French Budget Minister Cahuzac resigns over hidden bank account
Olivier Laurent and Alex Lantier
4 April 2013
On April 2, Jérôme Cahuzac, the ex-Minister for the Budget in President François Hollande’s government, admitted to investigating judges that he had lied when denying he had a hidden bank account in Switzerland.
He resigned his post on March 19, after a judicial investigation had been opened into the matter following revelations published by the internet news site Médiapart last December. According to Médiapart, Cahuzac had hidden the existence of this bank account, thus defrauding tax authorities, up until 2010, before investing this money in Singapore. This account reportedly contained hundreds of thousands of euros.
A surgeon by profession, and having worked for the Health Minister Claude Evin from 1988 to 1991 before creating a private “consultancy” firm for pharmaceutical companies, Cahuzac is also accused as “a member of the medical profession of benefitting from perks obtained from companies whose products were paid for by the Social Security system”.
Cahuzac was famous for being able to answer the most technical questions concerning tax law at the National Assembly from memory. He is also known as being close to Pierre Farbre, founder of a giant French pharmaceutical group, since his passage through the Health Ministry.
From December to March 19, Cahuzac enjoyed the confidence of Hollande and his government, swearing to the National Assembly that he had nothing to hide. Prime Minister Jean-Marc Ayrault maintained that he had “full confidence” in Cahuzac.
The Socialist Party (PS) government took up his defence after the investigations began. Jérôme Guedj said he “asked [him]self about the gradual downward spiral of jurisprudence policy in public scandals. If all mayors or local elected officials are supposed to resign in the event of the slightest legal enquiry…..This emotional dictatorship is problematical.”
The latest twists in the Cahuzac affair are devastating for Hollande, who is already deeply unpopular due to the anti-worker and imperialist policies he has carried out during his first year in office.
His government is hated for its austerity measures costing billions of euros to workers, including its reform of the labour laws, mass layoffs notably in the automobile industry, and the wars in Syria and Mali. Cahuzac’s lies give an indication at a personal level of the reactionary class interests which dictate the policy of the Socialist Party (PS) ministers.
The scandal underlines yet again the corrupt and anti-working class politics of the petty bourgeois pseudo-left parties, such as the French Communist Party, and the New Anti-capitalist Party, who called for a vote for Hollande during the presidential election. Their support for the PS and Hollande’s austerity policies show the need for a working class movement against the bourgeois “left”, which is totally hostile to the workers.
Cahuzac comes from a generation of PS leaders who joined the party at the end of the 1970s, at a time when the bourgeoisie was preparing to use the PS to attack the working class. Cahuzac’s political career, like Hollande’s, developed after the “austerity turn” carried out by PS President François Mitterrand in 1983. These are organically bourgeois politicians, whose political records are entirely bound up with austerity imposed under free-market governments.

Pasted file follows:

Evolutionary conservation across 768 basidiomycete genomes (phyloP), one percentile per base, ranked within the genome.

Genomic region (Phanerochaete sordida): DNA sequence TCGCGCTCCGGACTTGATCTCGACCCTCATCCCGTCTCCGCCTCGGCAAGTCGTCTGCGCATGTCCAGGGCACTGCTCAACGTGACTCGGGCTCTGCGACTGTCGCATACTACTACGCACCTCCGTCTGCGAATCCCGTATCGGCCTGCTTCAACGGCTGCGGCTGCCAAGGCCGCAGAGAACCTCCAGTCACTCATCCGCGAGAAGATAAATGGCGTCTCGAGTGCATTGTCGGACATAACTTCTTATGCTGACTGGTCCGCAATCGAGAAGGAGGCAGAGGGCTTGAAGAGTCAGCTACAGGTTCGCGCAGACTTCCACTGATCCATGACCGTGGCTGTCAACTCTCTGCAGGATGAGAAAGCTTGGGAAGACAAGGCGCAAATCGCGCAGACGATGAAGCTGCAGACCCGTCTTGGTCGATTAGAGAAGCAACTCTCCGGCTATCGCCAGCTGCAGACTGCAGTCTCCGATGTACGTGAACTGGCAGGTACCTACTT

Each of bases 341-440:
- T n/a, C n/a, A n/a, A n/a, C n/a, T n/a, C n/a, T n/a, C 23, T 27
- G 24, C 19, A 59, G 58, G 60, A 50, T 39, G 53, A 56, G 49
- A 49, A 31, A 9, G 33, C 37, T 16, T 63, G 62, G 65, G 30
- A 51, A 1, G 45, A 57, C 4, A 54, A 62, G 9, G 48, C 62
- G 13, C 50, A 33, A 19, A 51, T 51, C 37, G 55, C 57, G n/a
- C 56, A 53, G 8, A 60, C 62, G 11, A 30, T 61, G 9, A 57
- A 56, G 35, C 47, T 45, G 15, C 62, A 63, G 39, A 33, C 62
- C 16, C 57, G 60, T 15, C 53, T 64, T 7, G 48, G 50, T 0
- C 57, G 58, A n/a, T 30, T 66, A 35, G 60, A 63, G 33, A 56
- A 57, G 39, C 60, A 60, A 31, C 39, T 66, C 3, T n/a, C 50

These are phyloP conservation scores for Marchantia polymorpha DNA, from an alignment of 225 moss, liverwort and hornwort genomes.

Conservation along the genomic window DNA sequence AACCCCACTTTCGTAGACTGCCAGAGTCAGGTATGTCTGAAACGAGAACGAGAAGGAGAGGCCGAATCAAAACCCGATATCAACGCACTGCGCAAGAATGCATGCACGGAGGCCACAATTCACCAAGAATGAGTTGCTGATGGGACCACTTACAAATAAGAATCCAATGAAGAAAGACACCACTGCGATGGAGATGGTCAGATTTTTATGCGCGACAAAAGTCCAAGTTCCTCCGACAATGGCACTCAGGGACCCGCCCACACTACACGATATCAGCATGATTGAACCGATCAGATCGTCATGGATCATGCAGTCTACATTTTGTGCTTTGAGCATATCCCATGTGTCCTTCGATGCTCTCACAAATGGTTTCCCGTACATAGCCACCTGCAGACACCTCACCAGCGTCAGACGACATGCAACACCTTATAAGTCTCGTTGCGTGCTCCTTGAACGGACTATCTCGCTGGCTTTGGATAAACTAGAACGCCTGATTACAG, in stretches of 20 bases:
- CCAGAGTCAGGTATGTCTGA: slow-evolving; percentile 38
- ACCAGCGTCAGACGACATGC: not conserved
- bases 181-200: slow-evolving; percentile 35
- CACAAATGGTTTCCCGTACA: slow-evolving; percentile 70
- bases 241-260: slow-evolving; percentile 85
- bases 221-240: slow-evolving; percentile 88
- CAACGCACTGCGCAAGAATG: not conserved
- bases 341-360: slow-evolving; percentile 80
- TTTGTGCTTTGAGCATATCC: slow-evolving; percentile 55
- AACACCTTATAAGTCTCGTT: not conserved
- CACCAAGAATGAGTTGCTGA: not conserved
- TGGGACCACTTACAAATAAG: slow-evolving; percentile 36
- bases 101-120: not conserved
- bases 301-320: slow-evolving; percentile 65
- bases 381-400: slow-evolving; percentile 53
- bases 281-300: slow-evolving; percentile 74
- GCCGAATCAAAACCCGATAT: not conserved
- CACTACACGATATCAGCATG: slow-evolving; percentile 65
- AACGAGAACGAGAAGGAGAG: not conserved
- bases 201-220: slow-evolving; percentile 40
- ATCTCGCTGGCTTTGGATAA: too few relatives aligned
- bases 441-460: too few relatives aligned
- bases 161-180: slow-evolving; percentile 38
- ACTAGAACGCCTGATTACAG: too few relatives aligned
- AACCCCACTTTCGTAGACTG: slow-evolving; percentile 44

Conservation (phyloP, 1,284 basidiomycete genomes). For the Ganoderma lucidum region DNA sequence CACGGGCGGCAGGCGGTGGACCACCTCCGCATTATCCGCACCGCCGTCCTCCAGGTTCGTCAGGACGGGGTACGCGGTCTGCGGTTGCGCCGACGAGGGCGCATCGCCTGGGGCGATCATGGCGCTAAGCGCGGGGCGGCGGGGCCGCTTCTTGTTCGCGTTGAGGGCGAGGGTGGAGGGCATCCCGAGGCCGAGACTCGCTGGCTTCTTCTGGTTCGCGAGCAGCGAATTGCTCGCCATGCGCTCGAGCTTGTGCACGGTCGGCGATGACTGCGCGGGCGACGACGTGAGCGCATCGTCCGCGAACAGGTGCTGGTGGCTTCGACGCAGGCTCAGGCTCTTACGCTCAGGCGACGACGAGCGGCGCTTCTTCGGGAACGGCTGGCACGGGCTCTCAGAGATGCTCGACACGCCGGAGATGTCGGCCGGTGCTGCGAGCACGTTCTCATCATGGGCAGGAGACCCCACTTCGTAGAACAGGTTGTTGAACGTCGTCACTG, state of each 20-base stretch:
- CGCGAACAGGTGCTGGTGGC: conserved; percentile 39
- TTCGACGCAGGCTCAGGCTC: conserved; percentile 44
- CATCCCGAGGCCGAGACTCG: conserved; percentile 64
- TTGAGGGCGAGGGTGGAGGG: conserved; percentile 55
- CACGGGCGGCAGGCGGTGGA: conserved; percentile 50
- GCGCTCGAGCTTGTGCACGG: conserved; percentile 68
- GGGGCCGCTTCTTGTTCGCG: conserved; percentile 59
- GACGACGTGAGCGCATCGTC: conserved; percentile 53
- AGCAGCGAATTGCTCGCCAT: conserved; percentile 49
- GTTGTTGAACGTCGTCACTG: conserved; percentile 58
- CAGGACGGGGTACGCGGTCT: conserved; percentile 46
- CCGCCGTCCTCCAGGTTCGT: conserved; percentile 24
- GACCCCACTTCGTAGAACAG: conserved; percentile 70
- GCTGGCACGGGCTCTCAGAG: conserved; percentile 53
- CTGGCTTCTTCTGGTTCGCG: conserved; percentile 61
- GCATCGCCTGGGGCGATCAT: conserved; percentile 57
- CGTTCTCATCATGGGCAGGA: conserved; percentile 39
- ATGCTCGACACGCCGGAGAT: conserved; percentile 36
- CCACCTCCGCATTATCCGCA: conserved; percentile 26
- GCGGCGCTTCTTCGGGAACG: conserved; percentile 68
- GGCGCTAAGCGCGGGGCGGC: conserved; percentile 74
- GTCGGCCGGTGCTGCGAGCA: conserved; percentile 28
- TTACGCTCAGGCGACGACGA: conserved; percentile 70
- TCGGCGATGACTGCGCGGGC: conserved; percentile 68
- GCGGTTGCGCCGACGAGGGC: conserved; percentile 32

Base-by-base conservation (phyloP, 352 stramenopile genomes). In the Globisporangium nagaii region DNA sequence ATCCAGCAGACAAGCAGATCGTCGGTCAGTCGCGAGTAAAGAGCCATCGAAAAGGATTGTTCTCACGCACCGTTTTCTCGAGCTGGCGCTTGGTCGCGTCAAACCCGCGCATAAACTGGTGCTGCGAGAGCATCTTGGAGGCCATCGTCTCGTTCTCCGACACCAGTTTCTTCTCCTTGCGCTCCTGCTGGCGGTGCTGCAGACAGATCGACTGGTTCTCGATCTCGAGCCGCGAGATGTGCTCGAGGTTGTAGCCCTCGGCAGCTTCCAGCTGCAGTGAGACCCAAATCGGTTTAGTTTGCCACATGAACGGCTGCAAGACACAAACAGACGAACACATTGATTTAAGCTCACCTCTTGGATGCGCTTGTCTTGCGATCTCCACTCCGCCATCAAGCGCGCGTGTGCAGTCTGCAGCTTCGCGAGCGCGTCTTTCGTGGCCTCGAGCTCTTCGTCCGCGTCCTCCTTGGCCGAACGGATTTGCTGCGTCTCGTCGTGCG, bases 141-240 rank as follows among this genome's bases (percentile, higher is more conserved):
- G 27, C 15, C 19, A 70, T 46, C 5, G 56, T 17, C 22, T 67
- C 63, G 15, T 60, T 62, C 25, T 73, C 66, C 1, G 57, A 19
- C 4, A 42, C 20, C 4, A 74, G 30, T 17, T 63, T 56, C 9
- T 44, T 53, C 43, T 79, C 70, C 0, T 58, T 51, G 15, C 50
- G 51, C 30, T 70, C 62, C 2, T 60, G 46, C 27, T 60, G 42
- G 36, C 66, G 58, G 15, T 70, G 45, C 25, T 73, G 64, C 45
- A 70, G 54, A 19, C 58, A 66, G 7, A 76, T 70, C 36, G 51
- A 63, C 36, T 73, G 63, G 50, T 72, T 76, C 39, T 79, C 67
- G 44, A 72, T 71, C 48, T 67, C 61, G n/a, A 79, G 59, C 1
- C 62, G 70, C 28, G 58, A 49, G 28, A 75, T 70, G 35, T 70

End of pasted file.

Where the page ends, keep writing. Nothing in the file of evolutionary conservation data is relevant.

Cahuzac is a member of the exclusive Cercle de l'union interalliée (Circle of the Interallied Union) club, with an entry fee of €3,900. There, he rubs shoulders with businessmen such as Claude Béabar (founder of the largest French insurance group, AXA), right-wing politicians (former president Valéry Giscard d'Estaing, former prime minister Edouard Balladur), and rightwing intellectuals like the anti-communist historian Hélène Carrère d'Encausse and neo-liberal essayist Guy Sorman.
He recently summed up his political trajectory thus: “I’ve never been a Marxist and I neither believe in a great revolution nor a great reform. My choices have been dictated by my conscience.”
In other words, like the whole of the Hollande government, Cahuzac is a firm supporter of the austerity being imposed on the working class in Greece, in France and throughout Europe.
The media furore and the denunciations of Cahuzac by his former PS colleagues and also by right-wing politicians and the neo-fascist National Front, are profoundly hypocritical. They all have links with the state and a ruling class which is corrupt to the marrow.
Three years after the Bettencourt scandal hit right-wing minister Eric Woerth, suspected of having used funding from the billionairess Liliane Bettencourt to finance President Nicolas Sarkozy’s accounts, the French government is once again shaken by a financial scandal.
Broad sections of the bourgeoisie fear the discredit that the Cahuzac scandal will bring on the institutions of the bourgeois Republic, and the risk of a movement of the working class against austerity and capitalism, shaken as it is by the deepest economic crisis since the 1930s. The question of what knowledge Hollande and Ayrault had of this scandal is now being raised openly in the press.
Writing in the right-wing Le Figaro, Paul-Henri du Limbert states: “at a time when France is getting mired ever more deeply in the crisis, nothing is worse than the general atmosphere of suspicion which the Cahuzac affair will create.”